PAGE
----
Tag Archive: Tae Hong Park

NYC observes International Noise Awareness Day

Photo by Nicholas Santasier from Pexels

by Jeanine Botta, MPH, Co-founder, The Quiet Coalition

In 1996, the League for the Hard of Hearing, now the Center for Hearing and Communication, established the first Noise Awareness Day in New York City. Eventually Noise Awareness Day became International Noise Awareness Day, a day to raise global awareness about the effects of environmental noise on human health and well-being. Today that concern extends to the harms of human generated noise on wildlife.

This year, the 24th INAD will be observed around the world on April 24th. Members and friends of The Quiet Coalition will participate in multiple events that day.  One of these is Noise, Quietness, and the Healthy City, a day-long workshop at New York University featuring speakers, discussions, hearing screenings, and a sound walk. Registration is required, and you can register for each event or the entire day.

On April 20th, two members of The Quiet Coalition will lead an interactive program in observance of INAD at the Clarendon Library in East Flatbush, Brooklyn to introduce mobile phone apps as a means of contributing to “citizen science” – a way to empower people to address community noise, and to identify and preserve quiet places. Click here for to download the flyer.

And also on April 24th, volunteers from the Acoustical Society of America will hold a Science of Sound educational program at the Bedford Library in Bedford-Stuyvesant, Brooklyn. Registration is not required, but is recommended. Click here for more information about this program.

Learn more about INAD events worldwide at the Center for Hearing and Communication and the Acoustical Society of America websites. More comprehensive historical information about INAD can be found in this Acoustics Today article.

Jeanine Botta serves on the Board of Directors of the Right to Quiet Society for Soundscape Awareness and Protection. She also serves on the International Noise Awareness Day committee of the Technical Committee on Noise within the Acoustical Society of America. Jeanine has worked as a patient educator since 2008, and has a background in public health research administration. She also maintains the Green Car Integrity blog, a meditation on cars, tech, and noise. 

 

Meet New York City’s noise warriors,

who are fighting to keep the city quiet(er). Nicole Levy, writing for DNAInfo, introduces us to three New Yorkers who have been working to protect their fellow citizens’ health and well-being.  Levy first profiles Arline Bronzaft, an environmental psychologist, who published a widely cited, ground-breaking study on the effect of subway noise on children’s’ reading ability in 1975.  Today, Bronzaft volunteers her time with GrowNYC, where she takes on the hardest cases: people who have tried everything to stop noise but failed.  Bronzaft “asks the complainant to list all the steps he has taken to mitigate the offending noise, and writes to the apartment’s managing agent or landlord ‘on GrowNYC letterhead,’ she specified, presenting the case and inviting a discussion.”  “They listen,” says Levy, “because if any name in the anti-noise movement carries clout in New York City, it’s Arline Bronzaft.”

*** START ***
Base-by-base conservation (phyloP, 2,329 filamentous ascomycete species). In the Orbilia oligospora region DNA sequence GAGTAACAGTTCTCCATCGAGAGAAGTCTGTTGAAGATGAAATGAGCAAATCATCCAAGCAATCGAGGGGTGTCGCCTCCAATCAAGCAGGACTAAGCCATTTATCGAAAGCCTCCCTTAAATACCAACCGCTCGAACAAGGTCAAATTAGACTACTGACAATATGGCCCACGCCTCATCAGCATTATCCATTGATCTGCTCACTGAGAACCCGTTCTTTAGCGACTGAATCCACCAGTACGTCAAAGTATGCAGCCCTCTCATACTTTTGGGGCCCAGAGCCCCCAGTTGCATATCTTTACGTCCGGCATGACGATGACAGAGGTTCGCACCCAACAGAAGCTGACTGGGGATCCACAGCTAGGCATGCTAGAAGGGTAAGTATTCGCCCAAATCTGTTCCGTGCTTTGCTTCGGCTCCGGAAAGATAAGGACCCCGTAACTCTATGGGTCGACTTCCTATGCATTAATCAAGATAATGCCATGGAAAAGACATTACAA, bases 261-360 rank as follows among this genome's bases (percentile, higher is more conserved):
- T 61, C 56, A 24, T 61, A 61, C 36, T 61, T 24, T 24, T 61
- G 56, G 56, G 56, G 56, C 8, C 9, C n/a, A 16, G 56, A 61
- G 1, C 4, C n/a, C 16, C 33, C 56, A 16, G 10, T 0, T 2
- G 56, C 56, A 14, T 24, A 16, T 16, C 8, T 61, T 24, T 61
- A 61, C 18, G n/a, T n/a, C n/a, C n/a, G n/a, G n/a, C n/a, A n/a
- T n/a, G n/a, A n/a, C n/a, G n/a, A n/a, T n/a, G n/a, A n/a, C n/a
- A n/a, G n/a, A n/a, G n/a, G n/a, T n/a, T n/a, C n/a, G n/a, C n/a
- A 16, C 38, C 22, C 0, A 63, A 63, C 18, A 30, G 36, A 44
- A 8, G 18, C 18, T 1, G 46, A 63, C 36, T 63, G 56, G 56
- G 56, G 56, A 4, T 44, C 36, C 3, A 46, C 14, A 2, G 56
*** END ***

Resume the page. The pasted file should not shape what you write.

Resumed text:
Levy next introduces us to Janet McEneaney, the president of Queens Quiet Skies, an advocacy group against aviation noise and pollution.  McEneaney became involved in fighting aviation noise when she awoke one morning in 2012 to the sound of roaring jets flying over her home every 60 seconds.  She learned that the noise was “an unintended consequence of a new air traffic control system, The Next Generation Air Transportation System.”  The noise persists, but McEneaney, on learning about the health consequences of noise, took her research to U.S. Congresswoman Grace Meng, who introduced the “Quiet Communities Act of 2015” last fall (the bill remains in committee).

Finally, Levy writes about Tae Hong Park, an associate professor of music composition and technology at NYU, who has created a project he calls Citygram that is  “an audio version of Google maps.”  The first phase of the Citygram project, in which sound recording technology runs on a web browser that anyone with internet connection can use, has been completed.  Park says that phase two will involve gathering information and analyzing patterns, followed by phase three, in which the whole process is automated “so machines can tell us the answers to what sounds are the loudest, what sounds disturb or concern the public the most.”

Reading about Bronzaft, McEneaney, and Park calls to mind this Margaret Mead quote:

Never doubt that a small group of thoughtful, committed, citizens can change the world.  Indeed, it is the only thing that ever has.